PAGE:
I haven’t watched the ball drop on New Year’s Eve in a long time. It might have been sometime back in the 20th century. Although when I was in college, I remember staying up to see the new year arrive not just in Times Square, but in Chicago too; these days I’m usually in bed before the new year is even official in Nova Scotia.
Which brings us to another New Year’s Eve tradition: Dick Clark.
When Dick Clark first gave us New Year’s Rockin’ Eve in 1972, it was as an alternative to Guy Lombardo and the Royal Canadians, the band for “old people,” playing Auld Lang Syne. It was a New Year’s Eve celebration for us young people. Well, now, 38 years later, we’ve become the old people, and quite frankly, we wouldn’t mind a bit of Lombardo, when you consider what popular music sounds like today.
But that’s not what I’m talking about here.
Dick Clark is famously known as “the world’s oldest teenager,” and with a nod to Oscar Wilde’s The Picture of Dorian Gray, many of us surmised that there was a painting hidden in his attic that had seen better days. However, his 2004 stroke may have changed the state of the painting, as he finally began to show his age, and it’s been painful for many of us to watch. In fact, I’ve heard people even mention feeling guilty about watching Dick Clark struggle to get through what used to seem to come so easily for him.
I thought about this a bit, and considered that after more than 30 years as host of American Bandstand, he had decided that it was time to step down and have a younger person host the show – a show that was aimed at young people. Knowing that, it just seemed natural that rather than wanting to become Guy Lombardo, he would realize that at some point he should step down for a younger host. And perhaps he had thought that…before the stroke. But the stroke became a game changer.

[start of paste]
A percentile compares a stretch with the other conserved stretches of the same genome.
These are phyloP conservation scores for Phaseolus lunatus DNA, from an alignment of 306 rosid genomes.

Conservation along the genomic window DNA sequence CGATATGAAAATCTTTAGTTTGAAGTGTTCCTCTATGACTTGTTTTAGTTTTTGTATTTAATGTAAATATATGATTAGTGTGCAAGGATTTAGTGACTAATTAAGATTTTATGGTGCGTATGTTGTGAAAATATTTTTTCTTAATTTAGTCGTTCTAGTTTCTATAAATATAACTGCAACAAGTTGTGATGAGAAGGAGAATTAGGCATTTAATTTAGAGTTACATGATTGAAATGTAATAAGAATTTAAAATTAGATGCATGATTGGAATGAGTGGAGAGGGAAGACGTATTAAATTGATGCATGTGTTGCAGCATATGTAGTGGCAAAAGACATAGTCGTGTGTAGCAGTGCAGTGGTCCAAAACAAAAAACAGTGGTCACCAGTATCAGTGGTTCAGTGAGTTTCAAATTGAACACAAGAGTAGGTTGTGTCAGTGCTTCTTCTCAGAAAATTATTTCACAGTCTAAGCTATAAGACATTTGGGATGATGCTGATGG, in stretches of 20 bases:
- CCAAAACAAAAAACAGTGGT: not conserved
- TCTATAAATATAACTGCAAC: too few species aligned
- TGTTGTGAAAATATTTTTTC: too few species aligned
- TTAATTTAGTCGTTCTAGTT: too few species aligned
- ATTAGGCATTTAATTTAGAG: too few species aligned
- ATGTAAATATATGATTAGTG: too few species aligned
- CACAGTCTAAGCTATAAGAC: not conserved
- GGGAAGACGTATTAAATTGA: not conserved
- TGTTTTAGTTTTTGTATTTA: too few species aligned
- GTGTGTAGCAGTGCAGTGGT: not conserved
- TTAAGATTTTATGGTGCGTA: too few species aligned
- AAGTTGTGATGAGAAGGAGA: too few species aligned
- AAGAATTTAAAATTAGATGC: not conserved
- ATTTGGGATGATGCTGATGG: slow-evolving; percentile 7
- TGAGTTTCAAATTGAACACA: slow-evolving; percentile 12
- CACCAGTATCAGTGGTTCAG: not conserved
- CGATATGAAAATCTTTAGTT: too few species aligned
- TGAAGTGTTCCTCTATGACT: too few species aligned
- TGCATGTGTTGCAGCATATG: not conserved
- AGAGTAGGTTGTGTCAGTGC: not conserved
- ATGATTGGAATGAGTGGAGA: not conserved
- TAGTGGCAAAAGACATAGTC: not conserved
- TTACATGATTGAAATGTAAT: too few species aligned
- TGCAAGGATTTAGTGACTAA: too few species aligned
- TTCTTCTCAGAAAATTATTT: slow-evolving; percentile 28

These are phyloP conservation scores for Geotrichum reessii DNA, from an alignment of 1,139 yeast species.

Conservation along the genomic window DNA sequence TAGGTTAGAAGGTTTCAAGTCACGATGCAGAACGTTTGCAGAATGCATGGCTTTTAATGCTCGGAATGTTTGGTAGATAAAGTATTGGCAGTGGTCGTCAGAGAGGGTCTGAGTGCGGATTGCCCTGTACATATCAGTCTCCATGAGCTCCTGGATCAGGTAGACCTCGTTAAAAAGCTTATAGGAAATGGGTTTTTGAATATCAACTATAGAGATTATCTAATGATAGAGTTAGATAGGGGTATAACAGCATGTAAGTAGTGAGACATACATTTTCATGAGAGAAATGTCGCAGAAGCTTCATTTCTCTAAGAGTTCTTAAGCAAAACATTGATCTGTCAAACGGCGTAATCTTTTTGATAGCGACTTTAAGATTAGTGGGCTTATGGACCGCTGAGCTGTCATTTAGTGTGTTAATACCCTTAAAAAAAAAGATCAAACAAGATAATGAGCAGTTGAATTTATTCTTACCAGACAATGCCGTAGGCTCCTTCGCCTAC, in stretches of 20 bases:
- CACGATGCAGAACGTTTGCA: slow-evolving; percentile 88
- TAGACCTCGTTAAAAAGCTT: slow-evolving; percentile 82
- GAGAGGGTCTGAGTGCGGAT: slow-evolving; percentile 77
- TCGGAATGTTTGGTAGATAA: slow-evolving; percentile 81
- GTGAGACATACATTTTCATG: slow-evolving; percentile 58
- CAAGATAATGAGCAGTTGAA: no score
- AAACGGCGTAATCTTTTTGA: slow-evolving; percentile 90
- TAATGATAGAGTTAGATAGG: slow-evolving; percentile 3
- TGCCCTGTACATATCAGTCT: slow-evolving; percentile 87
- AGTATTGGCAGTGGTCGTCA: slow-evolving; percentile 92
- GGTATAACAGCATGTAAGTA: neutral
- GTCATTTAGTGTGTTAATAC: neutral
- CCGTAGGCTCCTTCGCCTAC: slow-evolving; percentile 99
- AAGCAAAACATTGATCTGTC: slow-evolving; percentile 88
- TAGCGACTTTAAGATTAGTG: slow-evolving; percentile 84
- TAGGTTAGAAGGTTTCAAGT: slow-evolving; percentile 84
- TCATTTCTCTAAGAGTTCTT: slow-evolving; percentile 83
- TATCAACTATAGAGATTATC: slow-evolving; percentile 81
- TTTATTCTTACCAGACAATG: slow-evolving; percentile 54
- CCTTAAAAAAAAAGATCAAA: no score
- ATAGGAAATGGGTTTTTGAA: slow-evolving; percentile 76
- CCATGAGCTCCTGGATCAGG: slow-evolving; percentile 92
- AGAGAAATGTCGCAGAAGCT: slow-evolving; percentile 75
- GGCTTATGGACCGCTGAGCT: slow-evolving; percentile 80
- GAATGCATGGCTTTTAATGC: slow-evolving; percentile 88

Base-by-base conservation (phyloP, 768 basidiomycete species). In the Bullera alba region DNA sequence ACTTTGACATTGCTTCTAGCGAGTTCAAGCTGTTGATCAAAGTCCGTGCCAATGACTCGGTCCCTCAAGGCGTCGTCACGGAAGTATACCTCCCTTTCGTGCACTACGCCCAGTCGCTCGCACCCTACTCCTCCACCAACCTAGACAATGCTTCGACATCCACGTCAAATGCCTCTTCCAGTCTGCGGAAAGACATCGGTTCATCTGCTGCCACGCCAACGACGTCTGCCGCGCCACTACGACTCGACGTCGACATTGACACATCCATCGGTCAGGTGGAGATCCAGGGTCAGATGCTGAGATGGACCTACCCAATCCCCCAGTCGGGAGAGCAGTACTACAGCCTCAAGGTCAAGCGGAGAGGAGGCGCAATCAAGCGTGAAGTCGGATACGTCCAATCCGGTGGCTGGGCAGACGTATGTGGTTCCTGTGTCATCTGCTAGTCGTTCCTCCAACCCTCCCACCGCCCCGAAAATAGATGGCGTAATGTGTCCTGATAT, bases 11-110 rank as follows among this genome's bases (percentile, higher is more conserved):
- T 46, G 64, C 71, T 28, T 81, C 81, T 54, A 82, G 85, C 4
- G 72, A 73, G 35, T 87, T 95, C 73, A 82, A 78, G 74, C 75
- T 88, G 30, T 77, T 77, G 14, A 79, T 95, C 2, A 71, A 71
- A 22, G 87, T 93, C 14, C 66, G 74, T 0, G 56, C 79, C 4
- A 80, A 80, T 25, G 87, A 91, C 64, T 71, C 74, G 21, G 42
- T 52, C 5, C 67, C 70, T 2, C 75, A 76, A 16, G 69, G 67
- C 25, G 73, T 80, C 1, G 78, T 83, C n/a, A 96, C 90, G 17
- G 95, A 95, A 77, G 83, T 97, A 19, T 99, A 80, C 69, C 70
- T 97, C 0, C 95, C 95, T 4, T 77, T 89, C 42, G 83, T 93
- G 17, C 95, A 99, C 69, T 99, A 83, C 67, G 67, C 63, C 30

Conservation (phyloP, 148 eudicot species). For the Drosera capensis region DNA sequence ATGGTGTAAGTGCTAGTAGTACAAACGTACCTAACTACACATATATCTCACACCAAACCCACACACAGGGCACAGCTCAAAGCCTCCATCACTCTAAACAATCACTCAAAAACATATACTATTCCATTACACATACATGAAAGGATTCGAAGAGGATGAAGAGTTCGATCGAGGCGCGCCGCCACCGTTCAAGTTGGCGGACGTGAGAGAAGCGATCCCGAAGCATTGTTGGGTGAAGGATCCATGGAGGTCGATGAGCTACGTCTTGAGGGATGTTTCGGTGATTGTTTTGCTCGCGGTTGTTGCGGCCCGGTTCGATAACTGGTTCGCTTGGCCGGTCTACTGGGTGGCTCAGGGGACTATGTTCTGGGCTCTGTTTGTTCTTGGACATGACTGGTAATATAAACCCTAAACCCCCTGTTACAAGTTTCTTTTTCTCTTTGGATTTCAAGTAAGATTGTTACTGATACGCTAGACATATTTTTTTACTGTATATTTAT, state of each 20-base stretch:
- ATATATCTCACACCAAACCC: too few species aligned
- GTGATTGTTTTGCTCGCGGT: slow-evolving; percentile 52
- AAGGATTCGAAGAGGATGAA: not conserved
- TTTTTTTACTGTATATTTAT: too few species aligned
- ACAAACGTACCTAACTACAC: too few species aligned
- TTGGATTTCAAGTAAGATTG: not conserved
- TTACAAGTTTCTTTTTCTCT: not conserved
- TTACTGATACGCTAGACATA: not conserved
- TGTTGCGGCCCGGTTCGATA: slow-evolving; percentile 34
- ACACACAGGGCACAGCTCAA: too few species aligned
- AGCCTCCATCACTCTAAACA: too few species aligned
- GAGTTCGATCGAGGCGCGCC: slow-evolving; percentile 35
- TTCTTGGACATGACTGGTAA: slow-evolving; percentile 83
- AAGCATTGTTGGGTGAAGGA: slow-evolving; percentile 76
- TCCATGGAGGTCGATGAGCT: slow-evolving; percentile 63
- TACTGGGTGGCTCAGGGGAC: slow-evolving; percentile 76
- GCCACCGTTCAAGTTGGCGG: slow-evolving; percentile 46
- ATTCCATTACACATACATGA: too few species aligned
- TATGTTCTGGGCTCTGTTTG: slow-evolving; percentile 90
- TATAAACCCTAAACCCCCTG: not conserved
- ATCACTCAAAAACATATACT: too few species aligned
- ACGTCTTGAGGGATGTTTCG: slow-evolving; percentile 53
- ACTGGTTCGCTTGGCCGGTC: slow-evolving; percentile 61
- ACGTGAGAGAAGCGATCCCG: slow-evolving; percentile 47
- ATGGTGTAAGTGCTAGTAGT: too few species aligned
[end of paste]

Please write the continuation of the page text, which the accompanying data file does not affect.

Before the stroke, he could simply have announced his retirement, done one last ball drop, and all would’ve been well. After the stroke, everything was different. Now, despite any plans he may have had before, he had to come back next year, just to show that he could do it. And so he does, and so he will…until the day he dies on-camera doing the countdown to the new year. And it’s painful for all of us who stay up late enough to watch.
But there are two other perspectives that I hadn’t considered. The first is the amount of encouragement his post-stroke appearances have provided for other stroke survivors. The second is how much being there on New Year’s Eve means to him personally; he said that he wouldn’t have missed the countdown to 2006 for the world.
There’s one more thing that I hadn’t thought of until just now. Maybe he understands that he has become Guy Lombardo, and not only accepts it, but is proud of it. After all, even though he may not have been cool to us kids, for decades Lombardo was synonymous with New Year’s Eve.
To his credit, Dick Clark has handed off most of the hosting duties to Ryan Seacrest (who I hope will pass it along to someone else before he hits 60), and has pretty much become the voice and face of the midnight countdown; making him our generation’s Ben Grauer.
So rather than feeling guilty or uncomfortable about watching him, or wishing that he’d take himself off the air, let’s wish him many more happy countdowns.
Of course, they’ll still all be way past my bedtime.